Amber O’Sullivan: I love this city. Friendly, happy, interesting people, lots of dogs, weather is wild, fun bars, great restaurants, loving it.

Alyssa Cohorn: I LOVE THIS CITY. It’s weird, the weather is bizarre, and I’m still not sure I understand what a light rail is, but it was a good time and the people are overly friendly.

Samson Dikeman: Minneapolis is an interesting city with a seemingly inordinate amount of sex shops.  Other than that observation, I found it to be a charming city with some extremely kind and generous people.

Any tips or tricks about surviving a 3 day conference filled with writers and publishers?

Sarah Sherman: Be brave. Don’t let the intimidation of being around 11,000 people trying to do the same thing you are stop you from enjoying yourself.

Amber O’Sullivan: Deep breaths, network your ass off. Talk about your writing to these people, make an impression, and talk to these writers about writing!

Alyssa Cohorn: Bring comfy shoes; get ready to ask the same questions a lot, and pack enough concealer to hide your exhaustion.

Samson Dikeman: You have to take breaks and give yourself space in order to survive AWP.  There is so much energy (creative and otherwise) that you’ll get worn out if you don’t take naps.

Lee Geiselmann: Take it really slow. Don’t try to do everything in one day. Only go to 2 panels a day, but have a few backup panels to attend in case the ones you want to go to aren’t really what you want to see. Go to the readings at night.

Describe AWP in one word.

Sarah Sherman: Overwhelming

Alyssa Cohorn: Overwhelming.

Samson Dikeman: Dynamic.

Lee Geiselmann: Inspiring.

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Congrats to MFA student Juliet Barney! Plus an interview!

Congratulations to MFA student Juliet Barney for receiving a graduate research grant.  Juliet plans to use the grant money for traveling expenses to Lake Placid to research the setting for her thesis novel.  To celebrate her accomplishment we decided to do an interview with her to get more information on the grant and the writing process!

First, congrats on receiving a graduate research grant!  What do you plan on doing with the grant? 

One of the main issues I’ve faced while working through my thesis is differentiating it from other realistic young adult novels. Capturing the essence of teenagers is a difficult task and for my novel, I’m aiming to portray a realistic view of the modern teenager growing up in a small town–specifically, Lake Placid–where I grew up. But, I’m seven years removed from that specific lifestyle and I’m going to use the grant to conduct hands-on research with current students.

I’m working with English teachers at the high school, coordinating dates and times where I will go in and guest teach classes – introduce creative writing, share my experience with writing, and conducting interviews with students about their current experiences. I’ll be simultaneously gathering information to personalize my novel to the small town experience while spreading the knowledge I’ve gained during my time at Saint Rose.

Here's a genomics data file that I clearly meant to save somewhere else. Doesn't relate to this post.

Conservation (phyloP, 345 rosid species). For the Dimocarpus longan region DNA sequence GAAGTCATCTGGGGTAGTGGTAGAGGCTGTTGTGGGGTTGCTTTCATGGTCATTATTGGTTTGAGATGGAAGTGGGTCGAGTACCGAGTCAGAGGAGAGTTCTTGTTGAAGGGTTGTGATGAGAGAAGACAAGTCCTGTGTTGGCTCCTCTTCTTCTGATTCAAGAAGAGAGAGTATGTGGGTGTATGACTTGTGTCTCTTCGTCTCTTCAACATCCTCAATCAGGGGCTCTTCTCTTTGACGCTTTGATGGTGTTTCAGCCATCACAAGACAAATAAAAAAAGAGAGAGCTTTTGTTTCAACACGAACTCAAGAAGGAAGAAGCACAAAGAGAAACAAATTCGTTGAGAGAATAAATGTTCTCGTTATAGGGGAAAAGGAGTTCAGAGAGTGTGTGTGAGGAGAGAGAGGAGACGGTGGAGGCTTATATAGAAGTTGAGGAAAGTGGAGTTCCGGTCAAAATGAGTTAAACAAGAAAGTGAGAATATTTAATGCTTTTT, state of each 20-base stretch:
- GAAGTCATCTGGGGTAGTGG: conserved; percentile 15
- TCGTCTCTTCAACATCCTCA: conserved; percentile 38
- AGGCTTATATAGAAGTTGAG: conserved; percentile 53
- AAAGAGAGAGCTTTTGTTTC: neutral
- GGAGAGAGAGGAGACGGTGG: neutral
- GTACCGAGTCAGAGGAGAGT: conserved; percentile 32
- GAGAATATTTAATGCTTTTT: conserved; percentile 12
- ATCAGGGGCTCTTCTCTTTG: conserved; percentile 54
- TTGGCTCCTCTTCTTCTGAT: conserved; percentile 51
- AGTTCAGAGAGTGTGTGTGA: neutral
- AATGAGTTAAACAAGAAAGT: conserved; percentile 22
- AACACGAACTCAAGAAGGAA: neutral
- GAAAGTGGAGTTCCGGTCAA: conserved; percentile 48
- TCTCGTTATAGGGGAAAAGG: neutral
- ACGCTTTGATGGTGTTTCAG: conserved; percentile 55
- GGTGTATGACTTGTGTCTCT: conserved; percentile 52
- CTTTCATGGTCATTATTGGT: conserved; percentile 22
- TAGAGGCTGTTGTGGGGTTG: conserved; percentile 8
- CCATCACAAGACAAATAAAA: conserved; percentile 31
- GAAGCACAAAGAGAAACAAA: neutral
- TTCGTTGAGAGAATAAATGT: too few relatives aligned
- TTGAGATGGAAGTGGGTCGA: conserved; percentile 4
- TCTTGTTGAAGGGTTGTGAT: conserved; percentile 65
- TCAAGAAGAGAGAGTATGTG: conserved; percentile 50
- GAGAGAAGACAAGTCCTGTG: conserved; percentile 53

You have been working on your thesis this semester.  Now that the semester is coming to a close do you have any advice for students on time management, the process of writing the thesis, or any other helpful hints that they might use when facing this big task toward graduation?

The process of writing my thesis has been a completely eye-opening experience. It’s not like I’m writing a paper for class that will go into an electronic file, never to be seen again. This is something that I will, hopefully, publish once I’m finished. So, it’s less like school work, and more like a glimpse of what post-grad life will be like. As a result, I was forced to abandon my usual dance of procrastination and figure out what time management even meant.

I set a strict schedule, like it was a real job. I woke up every morning at 7am, made a cup of coffee, and forced myself to write three pages a day until I reached my page goal. Now, I follow the same schedule, but instead of adding three pages, I revise a scene every day.

Creating a set schedule was my saving grace. It forced me to move forward at a steady rate allowing me an enormous amount of time for revisions. Otherwise, I would still be writing in circles, playing catch up.

Now that you have been entrenched in the thesis writing process have you found any new authors or books that helped you in your research of the young adult novel?

Researching young adult novels has proven rather difficult. Essentially, my only resource is current YA fiction. The status of YA lit is widely debated. Many critics don’t believe it should be considered a literary genre, because it’s not worthy of criticism. So there isn’t a lot of of scholarly texts specific to writing YA lit. It’s forced me to get a little creative in which books to read and what fiction techniques work for YA, which is why hands-on research is so important for the creation of my novel. The research grant will really help in this aspect.

What are your post-graduation plans? 

I want to write and write and write until I’ve said everything I’ve ever wanted to say. 

What do you think you will miss the most from your experiences at the College of Saint Rose?